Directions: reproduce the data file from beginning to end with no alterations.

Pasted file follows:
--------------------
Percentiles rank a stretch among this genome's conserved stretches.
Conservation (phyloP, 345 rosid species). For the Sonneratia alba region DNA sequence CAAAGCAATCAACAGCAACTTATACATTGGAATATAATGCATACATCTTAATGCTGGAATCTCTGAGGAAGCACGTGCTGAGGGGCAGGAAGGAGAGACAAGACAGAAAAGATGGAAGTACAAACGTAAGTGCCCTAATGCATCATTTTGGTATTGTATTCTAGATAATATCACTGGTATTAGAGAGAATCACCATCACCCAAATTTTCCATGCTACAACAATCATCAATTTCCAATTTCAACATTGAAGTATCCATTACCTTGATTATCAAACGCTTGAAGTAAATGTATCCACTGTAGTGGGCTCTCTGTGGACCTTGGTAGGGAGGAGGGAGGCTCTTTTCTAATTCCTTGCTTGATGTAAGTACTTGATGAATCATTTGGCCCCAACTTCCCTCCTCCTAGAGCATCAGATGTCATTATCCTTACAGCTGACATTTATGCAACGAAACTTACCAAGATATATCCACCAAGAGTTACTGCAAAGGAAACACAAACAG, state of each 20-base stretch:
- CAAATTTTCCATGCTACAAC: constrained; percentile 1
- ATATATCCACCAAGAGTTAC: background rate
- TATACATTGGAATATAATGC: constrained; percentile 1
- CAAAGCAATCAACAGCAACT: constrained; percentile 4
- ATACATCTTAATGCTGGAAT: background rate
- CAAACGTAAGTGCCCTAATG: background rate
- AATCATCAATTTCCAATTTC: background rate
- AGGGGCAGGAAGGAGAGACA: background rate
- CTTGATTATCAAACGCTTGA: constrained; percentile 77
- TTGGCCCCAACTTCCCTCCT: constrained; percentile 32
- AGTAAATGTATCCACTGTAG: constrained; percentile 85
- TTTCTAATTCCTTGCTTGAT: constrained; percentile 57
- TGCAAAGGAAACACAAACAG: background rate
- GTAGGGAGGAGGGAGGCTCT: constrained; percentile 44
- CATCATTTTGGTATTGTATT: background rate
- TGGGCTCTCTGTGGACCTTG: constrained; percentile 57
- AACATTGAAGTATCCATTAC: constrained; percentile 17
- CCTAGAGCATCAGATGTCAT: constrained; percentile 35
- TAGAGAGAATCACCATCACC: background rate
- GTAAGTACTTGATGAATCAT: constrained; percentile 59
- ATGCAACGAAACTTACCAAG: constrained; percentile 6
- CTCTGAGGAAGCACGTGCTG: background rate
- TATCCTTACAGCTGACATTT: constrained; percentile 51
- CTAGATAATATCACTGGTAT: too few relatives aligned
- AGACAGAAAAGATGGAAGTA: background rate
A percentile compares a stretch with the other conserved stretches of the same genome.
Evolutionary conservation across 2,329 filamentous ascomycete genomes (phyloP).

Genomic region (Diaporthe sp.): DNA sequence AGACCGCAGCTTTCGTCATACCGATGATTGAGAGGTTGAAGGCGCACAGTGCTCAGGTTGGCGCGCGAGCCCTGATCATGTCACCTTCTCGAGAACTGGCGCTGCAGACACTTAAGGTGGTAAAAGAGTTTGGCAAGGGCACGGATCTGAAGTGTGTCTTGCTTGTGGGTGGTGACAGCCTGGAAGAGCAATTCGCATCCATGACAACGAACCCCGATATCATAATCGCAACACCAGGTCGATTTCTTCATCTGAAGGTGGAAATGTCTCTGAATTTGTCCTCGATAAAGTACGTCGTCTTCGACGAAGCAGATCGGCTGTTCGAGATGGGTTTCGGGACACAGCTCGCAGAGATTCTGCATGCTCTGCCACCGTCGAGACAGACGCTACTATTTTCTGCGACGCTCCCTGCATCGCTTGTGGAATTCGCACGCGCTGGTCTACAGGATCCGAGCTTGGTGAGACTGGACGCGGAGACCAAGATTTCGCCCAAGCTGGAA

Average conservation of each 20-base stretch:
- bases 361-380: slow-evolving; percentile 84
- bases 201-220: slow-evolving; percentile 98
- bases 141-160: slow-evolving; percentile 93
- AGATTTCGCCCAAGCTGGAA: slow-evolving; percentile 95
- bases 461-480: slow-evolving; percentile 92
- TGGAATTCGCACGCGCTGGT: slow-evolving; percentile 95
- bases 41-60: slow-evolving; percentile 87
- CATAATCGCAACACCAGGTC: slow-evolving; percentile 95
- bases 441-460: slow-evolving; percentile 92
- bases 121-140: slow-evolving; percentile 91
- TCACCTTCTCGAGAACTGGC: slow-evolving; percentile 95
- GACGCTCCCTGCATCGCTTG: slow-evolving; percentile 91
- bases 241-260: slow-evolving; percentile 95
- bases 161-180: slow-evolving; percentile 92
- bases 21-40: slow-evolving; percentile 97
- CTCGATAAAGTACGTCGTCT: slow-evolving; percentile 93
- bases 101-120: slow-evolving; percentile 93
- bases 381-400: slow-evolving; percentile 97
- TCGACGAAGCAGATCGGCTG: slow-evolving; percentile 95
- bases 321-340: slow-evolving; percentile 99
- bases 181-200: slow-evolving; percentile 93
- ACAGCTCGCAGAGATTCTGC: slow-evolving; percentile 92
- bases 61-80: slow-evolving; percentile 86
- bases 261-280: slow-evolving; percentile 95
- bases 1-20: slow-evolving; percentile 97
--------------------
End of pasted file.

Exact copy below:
Percentiles rank a stretch among this genome's conserved stretches.
Conservation (phyloP, 345 rosid species). For the Sonneratia alba region DNA sequence CAAAGCAATCAACAGCAACTTATACATTGGAATATAATGCATACATCTTAATGCTGGAATCTCTGAGGAAGCACGTGCTGAGGGGCAGGAAGGAGAGACAAGACAGAAAAGATGGAAGTACAAACGTAAGTGCCCTAATGCATCATTTTGGTATTGTATTCTAGATAATATCACTGGTATTAGAGAGAATCACCATCACCCAAATTTTCCATGCTACAACAATCATCAATTTCCAATTTCAACATTGAAGTATCCATTACCTTGATTATCAAACGCTTGAAGTAAATGTATCCACTGTAGTGGGCTCTCTGTGGACCTTGGTAGGGAGGAGGGAGGCTCTTTTCTAATTCCTTGCTTGATGTAAGTACTTGATGAATCATTTGGCCCCAACTTCCCTCCTCCTAGAGCATCAGATGTCATTATCCTTACAGCTGACATTTATGCAACGAAACTTACCAAGATATATCCACCAAGAGTTACTGCAAAGGAAACACAAACAG, state of each 20-base stretch:
- CAAATTTTCCATGCTACAAC: constrained; percentile 1
- ATATATCCACCAAGAGTTAC: background rate
- TATACATTGGAATATAATGC: constrained; percentile 1
- CAAAGCAATCAACAGCAACT: constrained; percentile 4
- ATACATCTTAATGCTGGAAT: background rate
- CAAACGTAAGTGCCCTAATG: background rate
- AATCATCAATTTCCAATTTC: background rate
- AGGGGCAGGAAGGAGAGACA: background rate
- CTTGATTATCAAACGCTTGA: constrained; percentile 77
- TTGGCCCCAACTTCCCTCCT: constrained; percentile 32
- AGTAAATGTATCCACTGTAG: constrained; percentile 85
- TTTCTAATTCCTTGCTTGAT: constrained; percentile 57
- TGCAAAGGAAACACAAACAG: background rate
- GTAGGGAGGAGGGAGGCTCT: constrained; percentile 44
- CATCATTTTGGTATTGTATT: background rate
- TGGGCTCTCTGTGGACCTTG: constrained; percentile 57
- AACATTGAAGTATCCATTAC: constrained; percentile 17
- CCTAGAGCATCAGATGTCAT: constrained; percentile 35
- TAGAGAGAATCACCATCACC: background rate
- GTAAGTACTTGATGAATCAT: constrained; percentile 59
- ATGCAACGAAACTTACCAAG: constrained; percentile 6
- CTCTGAGGAAGCACGTGCTG: background rate
- TATCCTTACAGCTGACATTT: constrained; percentile 51
- CTAGATAATATCACTGGTAT: too few relatives aligned
- AGACAGAAAAGATGGAAGTA: background rate
A percentile compares a stretch with the other conserved stretches of the same genome.
Evolutionary conservation across 2,329 filamentous ascomycete genomes (phyloP).

Genomic region (Diaporthe sp.): DNA sequence AGACCGCAGCTTTCGTCATACCGATGATTGAGAGGTTGAAGGCGCACAGTGCTCAGGTTGGCGCGCGAGCCCTGATCATGTCACCTTCTCGAGAACTGGCGCTGCAGACACTTAAGGTGGTAAAAGAGTTTGGCAAGGGCACGGATCTGAAGTGTGTCTTGCTTGTGGGTGGTGACAGCCTGGAAGAGCAATTCGCATCCATGACAACGAACCCCGATATCATAATCGCAACACCAGGTCGATTTCTTCATCTGAAGGTGGAAATGTCTCTGAATTTGTCCTCGATAAAGTACGTCGTCTTCGACGAAGCAGATCGGCTGTTCGAGATGGGTTTCGGGACACAGCTCGCAGAGATTCTGCATGCTCTGCCACCGTCGAGACAGACGCTACTATTTTCTGCGACGCTCCCTGCATCGCTTGTGGAATTCGCACGCGCTGGTCTACAGGATCCGAGCTTGGTGAGACTGGACGCGGAGACCAAGATTTCGCCCAAGCTGGAA

Average conservation of each 20-base stretch:
- bases 361-380: slow-evolving; percentile 84
- bases 201-220: slow-evolving; percentile 98
- bases 141-160: slow-evolving; percentile 93
- AGATTTCGCCCAAGCTGGAA: slow-evolving; percentile 95
- bases 461-480: slow-evolving; percentile 92
- TGGAATTCGCACGCGCTGGT: slow-evolving; percentile 95
- bases 41-60: slow-evolving; percentile 87
- CATAATCGCAACACCAGGTC: slow-evolving; percentile 95
- bases 441-460: slow-evolving; percentile 92
- bases 121-140: slow-evolving; percentile 91
- TCACCTTCTCGAGAACTGGC: slow-evolving; percentile 95
- GACGCTCCCTGCATCGCTTG: slow-evolving; percentile 91
- bases 241-260: slow-evolving; percentile 95
- bases 161-180: slow-evolving; percentile 92
- bases 21-40: slow-evolving; percentile 97
- CTCGATAAAGTACGTCGTCT: slow-evolving; percentile 93
- bases 101-120: slow-evolving; percentile 93
- bases 381-400: slow-evolving; percentile 97
- TCGACGAAGCAGATCGGCTG: slow-evolving; percentile 95
- bases 321-340: slow-evolving; percentile 99
- bases 181-200: slow-evolving; percentile 93
- ACAGCTCGCAGAGATTCTGC: slow-evolving; percentile 92
- bases 61-80: slow-evolving; percentile 86
- bases 261-280: slow-evolving; percentile 95
- bases 1-20: slow-evolving; percentile 97